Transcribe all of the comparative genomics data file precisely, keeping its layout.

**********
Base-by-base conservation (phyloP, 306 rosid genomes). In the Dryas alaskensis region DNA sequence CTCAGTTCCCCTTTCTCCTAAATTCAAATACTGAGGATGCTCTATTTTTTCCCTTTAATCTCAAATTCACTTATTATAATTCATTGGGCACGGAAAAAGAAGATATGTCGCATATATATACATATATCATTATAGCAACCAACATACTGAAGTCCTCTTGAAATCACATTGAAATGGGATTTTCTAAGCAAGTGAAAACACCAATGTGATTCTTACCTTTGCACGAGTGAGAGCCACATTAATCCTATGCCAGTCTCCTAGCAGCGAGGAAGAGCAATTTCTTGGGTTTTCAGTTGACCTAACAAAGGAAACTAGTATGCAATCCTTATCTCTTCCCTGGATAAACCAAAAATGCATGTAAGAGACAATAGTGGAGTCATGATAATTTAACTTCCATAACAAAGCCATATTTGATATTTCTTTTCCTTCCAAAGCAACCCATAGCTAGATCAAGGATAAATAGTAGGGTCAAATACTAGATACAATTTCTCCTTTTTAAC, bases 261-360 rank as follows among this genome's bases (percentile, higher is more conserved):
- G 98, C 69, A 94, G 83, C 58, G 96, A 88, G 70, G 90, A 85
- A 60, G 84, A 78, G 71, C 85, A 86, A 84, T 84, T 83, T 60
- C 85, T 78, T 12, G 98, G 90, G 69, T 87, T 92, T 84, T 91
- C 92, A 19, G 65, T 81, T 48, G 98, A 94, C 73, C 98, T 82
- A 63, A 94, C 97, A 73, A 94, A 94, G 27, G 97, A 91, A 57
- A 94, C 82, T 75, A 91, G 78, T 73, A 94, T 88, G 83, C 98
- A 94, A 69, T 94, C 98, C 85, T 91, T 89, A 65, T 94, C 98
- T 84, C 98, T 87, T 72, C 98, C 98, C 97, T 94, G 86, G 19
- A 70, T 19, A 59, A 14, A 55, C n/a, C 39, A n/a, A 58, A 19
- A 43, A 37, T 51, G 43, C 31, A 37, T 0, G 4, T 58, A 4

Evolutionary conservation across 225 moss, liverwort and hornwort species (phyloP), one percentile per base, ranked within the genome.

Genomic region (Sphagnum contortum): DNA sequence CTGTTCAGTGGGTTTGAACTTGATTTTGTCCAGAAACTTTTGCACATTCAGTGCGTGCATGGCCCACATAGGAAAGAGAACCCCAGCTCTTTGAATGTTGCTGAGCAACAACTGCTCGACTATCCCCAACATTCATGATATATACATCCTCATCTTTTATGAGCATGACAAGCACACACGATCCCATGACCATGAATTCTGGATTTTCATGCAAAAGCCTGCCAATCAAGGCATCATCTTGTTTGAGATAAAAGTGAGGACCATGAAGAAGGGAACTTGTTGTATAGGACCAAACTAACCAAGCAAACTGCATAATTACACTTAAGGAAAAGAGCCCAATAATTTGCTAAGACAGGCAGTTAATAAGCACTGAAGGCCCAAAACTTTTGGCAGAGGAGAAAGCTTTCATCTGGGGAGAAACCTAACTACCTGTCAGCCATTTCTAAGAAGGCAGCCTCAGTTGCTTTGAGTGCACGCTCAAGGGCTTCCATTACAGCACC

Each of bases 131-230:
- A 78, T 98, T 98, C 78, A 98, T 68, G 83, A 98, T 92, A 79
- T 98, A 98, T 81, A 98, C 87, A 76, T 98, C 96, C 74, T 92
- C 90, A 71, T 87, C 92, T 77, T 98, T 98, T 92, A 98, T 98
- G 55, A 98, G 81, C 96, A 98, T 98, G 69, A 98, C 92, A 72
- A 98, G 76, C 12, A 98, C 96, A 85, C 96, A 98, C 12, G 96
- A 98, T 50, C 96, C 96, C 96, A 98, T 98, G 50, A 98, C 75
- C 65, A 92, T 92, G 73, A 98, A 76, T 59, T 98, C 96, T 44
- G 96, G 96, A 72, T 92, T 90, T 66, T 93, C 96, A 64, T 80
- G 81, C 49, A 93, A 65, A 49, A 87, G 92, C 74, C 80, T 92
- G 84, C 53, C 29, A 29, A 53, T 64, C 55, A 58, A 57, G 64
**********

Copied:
Base-by-base conservation (phyloP, 306 rosid genomes). In the Dryas alaskensis region DNA sequence CTCAGTTCCCCTTTCTCCTAAATTCAAATACTGAGGATGCTCTATTTTTTCCCTTTAATCTCAAATTCACTTATTATAATTCATTGGGCACGGAAAAAGAAGATATGTCGCATATATATACATATATCATTATAGCAACCAACATACTGAAGTCCTCTTGAAATCACATTGAAATGGGATTTTCTAAGCAAGTGAAAACACCAATGTGATTCTTACCTTTGCACGAGTGAGAGCCACATTAATCCTATGCCAGTCTCCTAGCAGCGAGGAAGAGCAATTTCTTGGGTTTTCAGTTGACCTAACAAAGGAAACTAGTATGCAATCCTTATCTCTTCCCTGGATAAACCAAAAATGCATGTAAGAGACAATAGTGGAGTCATGATAATTTAACTTCCATAACAAAGCCATATTTGATATTTCTTTTCCTTCCAAAGCAACCCATAGCTAGATCAAGGATAAATAGTAGGGTCAAATACTAGATACAATTTCTCCTTTTTAAC, bases 261-360 rank as follows among this genome's bases (percentile, higher is more conserved):
- G 98, C 69, A 94, G 83, C 58, G 96, A 88, G 70, G 90, A 85
- A 60, G 84, A 78, G 71, C 85, A 86, A 84, T 84, T 83, T 60
- C 85, T 78, T 12, G 98, G 90, G 69, T 87, T 92, T 84, T 91
- C 92, A 19, G 65, T 81, T 48, G 98, A 94, C 73, C 98, T 82
- A 63, A 94, C 97, A 73, A 94, A 94, G 27, G 97, A 91, A 57
- A 94, C 82, T 75, A 91, G 78, T 73, A 94, T 88, G 83, C 98
- A 94, A 69, T 94, C 98, C 85, T 91, T 89, A 65, T 94, C 98
- T 84, C 98, T 87, T 72, C 98, C 98, C 97, T 94, G 86, G 19
- A 70, T 19, A 59, A 14, A 55, C n/a, C 39, A n/a, A 58, A 19
- A 43, A 37, T 51, G 43, C 31, A 37, T 0, G 4, T 58, A 4

Evolutionary conservation across 225 moss, liverwort and hornwort species (phyloP), one percentile per base, ranked within the genome.

Genomic region (Sphagnum contortum): DNA sequence CTGTTCAGTGGGTTTGAACTTGATTTTGTCCAGAAACTTTTGCACATTCAGTGCGTGCATGGCCCACATAGGAAAGAGAACCCCAGCTCTTTGAATGTTGCTGAGCAACAACTGCTCGACTATCCCCAACATTCATGATATATACATCCTCATCTTTTATGAGCATGACAAGCACACACGATCCCATGACCATGAATTCTGGATTTTCATGCAAAAGCCTGCCAATCAAGGCATCATCTTGTTTGAGATAAAAGTGAGGACCATGAAGAAGGGAACTTGTTGTATAGGACCAAACTAACCAAGCAAACTGCATAATTACACTTAAGGAAAAGAGCCCAATAATTTGCTAAGACAGGCAGTTAATAAGCACTGAAGGCCCAAAACTTTTGGCAGAGGAGAAAGCTTTCATCTGGGGAGAAACCTAACTACCTGTCAGCCATTTCTAAGAAGGCAGCCTCAGTTGCTTTGAGTGCACGCTCAAGGGCTTCCATTACAGCACC

Each of bases 131-230:
- A 78, T 98, T 98, C 78, A 98, T 68, G 83, A 98, T 92, A 79
- T 98, A 98, T 81, A 98, C 87, A 76, T 98, C 96, C 74, T 92
- C 90, A 71, T 87, C 92, T 77, T 98, T 98, T 92, A 98, T 98
- G 55, A 98, G 81, C 96, A 98, T 98, G 69, A 98, C 92, A 72
- A 98, G 76, C 12, A 98, C 96, A 85, C 96, A 98, C 12, G 96
- A 98, T 50, C 96, C 96, C 96, A 98, T 98, G 50, A 98, C 75
- C 65, A 92, T 92, G 73, A 98, A 76, T 59, T 98, C 96, T 44
- G 96, G 96, A 72, T 92, T 90, T 66, T 93, C 96, A 64, T 80
- G 81, C 49, A 93, A 65, A 49, A 87, G 92, C 74, C 80, T 92
- G 84, C 53, C 29, A 29, A 53, T 64, C 55, A 58, A 57, G 64